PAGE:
Schools meals face the axe in cuts - The Coventry Observer

19th Aug, 2022

Schools meals face the axe in cuts

Coventry Editorial 23rd Dec, 2014 Updated: 28th Oct, 2016

Coventry’s school meals service faces the axe in council cuts.

More schools would instead consider their own in-house catering, or buying in meals from private companies.

Leading councillors at a cabinet meeting on January 6 will consider a recommendation from council officers to scrap the council’s school catering service, with job losses threatened.

They say it is a response to schools’ concerns about the service, with many dropping out.

Schools would also have the choice of contracting meals from Solihull council, they say.

Councillor David Kershaw, Coventry City Council’s cabinet member for education, said: “We consulted schools earlier this year, with the majority telling us they were disappointed with the service and wanted more control over their own menus.

“They also told us that they did not want to commit long-term to using the service and many have already begun seeking their own options which means fewer schools are using the service.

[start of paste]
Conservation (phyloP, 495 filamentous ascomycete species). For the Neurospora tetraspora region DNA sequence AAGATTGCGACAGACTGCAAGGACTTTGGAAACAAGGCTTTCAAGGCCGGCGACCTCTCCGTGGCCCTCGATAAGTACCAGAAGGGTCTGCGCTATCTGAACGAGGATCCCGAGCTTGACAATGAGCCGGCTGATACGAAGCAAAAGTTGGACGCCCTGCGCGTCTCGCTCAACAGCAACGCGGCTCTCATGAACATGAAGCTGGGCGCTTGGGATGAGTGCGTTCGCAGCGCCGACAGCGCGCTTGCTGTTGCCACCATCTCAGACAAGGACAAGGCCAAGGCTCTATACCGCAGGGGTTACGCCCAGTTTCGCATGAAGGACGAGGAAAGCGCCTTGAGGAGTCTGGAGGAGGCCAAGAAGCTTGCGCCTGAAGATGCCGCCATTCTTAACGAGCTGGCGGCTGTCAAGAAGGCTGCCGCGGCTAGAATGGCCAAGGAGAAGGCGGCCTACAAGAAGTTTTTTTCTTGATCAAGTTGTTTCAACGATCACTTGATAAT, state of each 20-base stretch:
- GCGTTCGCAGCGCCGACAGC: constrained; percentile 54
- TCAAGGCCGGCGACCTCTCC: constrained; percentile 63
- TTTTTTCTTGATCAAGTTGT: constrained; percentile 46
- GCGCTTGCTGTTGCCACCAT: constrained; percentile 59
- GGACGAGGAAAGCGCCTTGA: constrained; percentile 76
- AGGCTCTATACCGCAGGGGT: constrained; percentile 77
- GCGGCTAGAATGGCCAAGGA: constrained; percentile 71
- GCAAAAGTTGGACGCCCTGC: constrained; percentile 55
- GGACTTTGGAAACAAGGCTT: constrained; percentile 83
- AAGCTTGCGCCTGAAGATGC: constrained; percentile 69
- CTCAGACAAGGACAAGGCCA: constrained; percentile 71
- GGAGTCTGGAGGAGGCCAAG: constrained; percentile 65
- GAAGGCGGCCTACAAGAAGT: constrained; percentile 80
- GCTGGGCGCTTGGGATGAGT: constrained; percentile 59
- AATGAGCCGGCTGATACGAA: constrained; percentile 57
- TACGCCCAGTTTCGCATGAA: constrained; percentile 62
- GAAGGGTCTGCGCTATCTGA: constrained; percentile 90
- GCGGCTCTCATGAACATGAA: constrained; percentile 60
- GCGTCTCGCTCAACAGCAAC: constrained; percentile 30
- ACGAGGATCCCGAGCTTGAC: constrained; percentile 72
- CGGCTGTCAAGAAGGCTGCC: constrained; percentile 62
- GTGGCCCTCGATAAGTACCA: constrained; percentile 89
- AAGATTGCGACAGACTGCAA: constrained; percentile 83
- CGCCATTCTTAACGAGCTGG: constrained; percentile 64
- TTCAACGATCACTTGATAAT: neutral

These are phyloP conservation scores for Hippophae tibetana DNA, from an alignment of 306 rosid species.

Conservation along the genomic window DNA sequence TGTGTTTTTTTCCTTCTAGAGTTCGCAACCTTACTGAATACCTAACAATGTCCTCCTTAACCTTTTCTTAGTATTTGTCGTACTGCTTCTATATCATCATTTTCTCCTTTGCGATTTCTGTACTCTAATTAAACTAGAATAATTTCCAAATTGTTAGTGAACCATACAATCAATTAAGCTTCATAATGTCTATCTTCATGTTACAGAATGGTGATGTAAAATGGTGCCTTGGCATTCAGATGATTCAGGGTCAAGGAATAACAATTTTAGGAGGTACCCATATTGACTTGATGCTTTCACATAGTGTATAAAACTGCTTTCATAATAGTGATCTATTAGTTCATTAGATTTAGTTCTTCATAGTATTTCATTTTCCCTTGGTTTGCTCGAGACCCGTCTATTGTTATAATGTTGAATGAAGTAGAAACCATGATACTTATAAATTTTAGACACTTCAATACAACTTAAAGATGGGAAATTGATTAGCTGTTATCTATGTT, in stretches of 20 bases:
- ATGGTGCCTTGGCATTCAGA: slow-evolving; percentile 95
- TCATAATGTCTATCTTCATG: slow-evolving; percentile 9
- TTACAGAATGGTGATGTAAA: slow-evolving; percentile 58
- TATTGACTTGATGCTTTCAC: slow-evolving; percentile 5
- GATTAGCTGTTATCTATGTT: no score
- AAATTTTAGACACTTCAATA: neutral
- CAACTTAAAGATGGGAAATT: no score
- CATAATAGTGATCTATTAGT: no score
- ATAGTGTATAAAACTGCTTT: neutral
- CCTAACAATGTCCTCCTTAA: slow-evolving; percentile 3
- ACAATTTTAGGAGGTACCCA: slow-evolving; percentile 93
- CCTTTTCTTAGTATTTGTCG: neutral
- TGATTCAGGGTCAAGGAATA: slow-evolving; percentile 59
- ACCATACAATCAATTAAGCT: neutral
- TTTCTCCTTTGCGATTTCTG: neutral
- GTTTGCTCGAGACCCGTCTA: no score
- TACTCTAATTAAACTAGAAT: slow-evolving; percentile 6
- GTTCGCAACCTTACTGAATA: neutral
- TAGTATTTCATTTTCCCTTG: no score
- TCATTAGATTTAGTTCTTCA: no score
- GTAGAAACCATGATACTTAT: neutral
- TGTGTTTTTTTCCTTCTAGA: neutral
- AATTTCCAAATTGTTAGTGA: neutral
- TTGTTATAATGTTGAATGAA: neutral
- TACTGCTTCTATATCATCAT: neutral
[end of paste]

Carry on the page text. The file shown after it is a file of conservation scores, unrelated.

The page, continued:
“As we lose schools, we lose the potential income which helps fund the service which means we are now faced with a service which is unsustainable.

“There are a number of options available to schools which I believe will actually improve the service and give schools more control over the food they provide for pupils.

“The council is facing some extremely tough and painful decisions, which are made especially difficult when staff, teachers, governors, pupils and parents all work so hard to continually improve levels of achievement and quality in Coventry schools.”

The number of schools using the service has fallen from 77 to 52 mainly primary schools in recent months alone, resulting in a £571,000 budget shortfall this year.

Most secondary schools are now academies with more freedoms, including over where they buy services from.

Among schools’ concerns in the consultation was the freshness of the food, council officers say.

They claim the service has never delivered the profit envisaged and that, in a climate of funding cuts, services have to be self-financing.

The positive impact of a government-backed free school meals initiative for qualifying pupils has only partly offset the financial blow of losing more schools, officers add.

The vast majority of 184 staff are based in schools, with the rest employed directly by the council.

The council says some staff could be reployed to other schools, private firms or Solihull council.

If approved, the service would end in July.

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